As the hospitality industry begins tentatively to open up, restaurants and hotels are turning to technology to deliver a dine-in experience that is as touch-free as possible. Suddenly, a card menu that gets passed through the germy hands of one customer to the next doesn’t seem so appealing. QR codes—the black, barcode-like squares that can point to text or a website—have been around for a while but were previously dismissed as largely a marketing gimmick, at least in a consumer context. Now the QR code has found its time to shine.
“Up until now a QR code, certainly to me, has just been a collection of black and white patterns on a billboard or on a bus stop or wherever,” says Edmund Inkin, who co-owns three hotels across Cornwall and Wales under the brand Eat Drink Sleep. “I’d never really thought of using them.” Now, visitors to Eat Drink Sleep hotels can access the food menu, drinks list, and details on room bookings via QR code (QR stands for quick response).
Nils Engelking, cofounder of Egoditor, a mobile marketing company that runs an online QR code generator and works with companies to implement them, says the coronavirus pandemic was something of a roller coaster for the business. First, customer numbers dropped off, as shops and events were forced to shut down. The main function of a QR code, after all, is to link the digital world with the physical: People can scan the code in real life to get more information on their phone. “So if there’s no sort of life out there and people gathering, QR codes are not that much necessary any more,” Engelking says.
As lockdowns around the world started to ease, however, the QR code found itself in its element. It was the perfect touch-free medium. It allowed people to interact with the world around them while touching only their own smartphone. “Coronavirus just gave it a big push in terms of adoption and also in terms of the end customers,” Engelking says. He says that Egoditor has seen a huge increase in adoption, with a 25-fold increase in sign-ups from restaurants in June compared to February, and sevenfold increase in sign-ups from hotels. There has also been an increase in the number of customers actually scanning the QR codes, which Engelking puts down to them being implemented for more useful functions.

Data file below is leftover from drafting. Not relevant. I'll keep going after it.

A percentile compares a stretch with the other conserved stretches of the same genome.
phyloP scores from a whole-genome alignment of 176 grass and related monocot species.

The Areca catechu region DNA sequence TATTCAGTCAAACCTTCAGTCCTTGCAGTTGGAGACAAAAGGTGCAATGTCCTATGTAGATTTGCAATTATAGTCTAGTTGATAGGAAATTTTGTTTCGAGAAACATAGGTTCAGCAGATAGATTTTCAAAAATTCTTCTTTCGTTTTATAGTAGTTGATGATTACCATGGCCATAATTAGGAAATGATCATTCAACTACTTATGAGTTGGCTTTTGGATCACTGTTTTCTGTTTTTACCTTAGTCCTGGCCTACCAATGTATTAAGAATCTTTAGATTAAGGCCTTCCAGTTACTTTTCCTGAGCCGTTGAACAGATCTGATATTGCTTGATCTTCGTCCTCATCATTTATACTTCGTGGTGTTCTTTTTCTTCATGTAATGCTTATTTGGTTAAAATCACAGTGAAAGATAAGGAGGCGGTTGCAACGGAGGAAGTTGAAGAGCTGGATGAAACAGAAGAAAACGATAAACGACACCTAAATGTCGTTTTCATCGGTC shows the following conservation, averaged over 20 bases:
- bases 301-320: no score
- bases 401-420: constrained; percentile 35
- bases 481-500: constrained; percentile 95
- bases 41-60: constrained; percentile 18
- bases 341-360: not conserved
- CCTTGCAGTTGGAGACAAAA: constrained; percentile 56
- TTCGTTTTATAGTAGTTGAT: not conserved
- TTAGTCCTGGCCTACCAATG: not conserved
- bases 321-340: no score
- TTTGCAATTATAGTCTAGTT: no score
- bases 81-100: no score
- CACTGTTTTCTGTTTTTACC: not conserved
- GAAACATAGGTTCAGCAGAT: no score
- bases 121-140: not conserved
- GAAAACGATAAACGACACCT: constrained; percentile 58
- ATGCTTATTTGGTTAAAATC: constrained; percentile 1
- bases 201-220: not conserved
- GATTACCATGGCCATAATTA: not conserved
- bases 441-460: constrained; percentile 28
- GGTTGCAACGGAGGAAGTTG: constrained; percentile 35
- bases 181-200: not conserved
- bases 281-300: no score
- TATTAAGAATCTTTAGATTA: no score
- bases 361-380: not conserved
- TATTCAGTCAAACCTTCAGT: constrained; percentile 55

Many restaurants and hotels are using QR codes to display menus, or to direct people to booking pages where they can order food or reserve rooms directly online. They are also starting to be used to help with contact tracing—keeping a record of who has been where in order to identify those who may have come into contact with the virus. The NHS Test and Trace service’s new app, which is currently entering trials, will allow users to scan a QR code at venues in order to keep a log of where they’ve been. Currently, venues on the Isle of Wight are able to create a QR code to work with the Test and Trace system.
Some offices are also turning to the tech to help with bringing people back to work. Software company SAP, which has reopened two of its buildings with a very limited capacity, has incorporated QR codes into its broader strategy of signage, sanitizer, and distancing, in order to inform employees of updates. Scanning the QR code takes employees to information on the latest procedures and processes in place at the office.
Facilities manager Sarah Woodman says the QR code approach means the company doesn’t have to print out so many materials and results in a touch-free experience. “People don’t have to touch things—they’ve got their own phone, they can scan it, they can touch their own phone.” One other advantage is that you can easily update the information that the QR code leads to without changing the code itself. When SAP started using a different car park, for instance, Woodman was able to inform employees simply by tweaking the text that the QR code pointed to.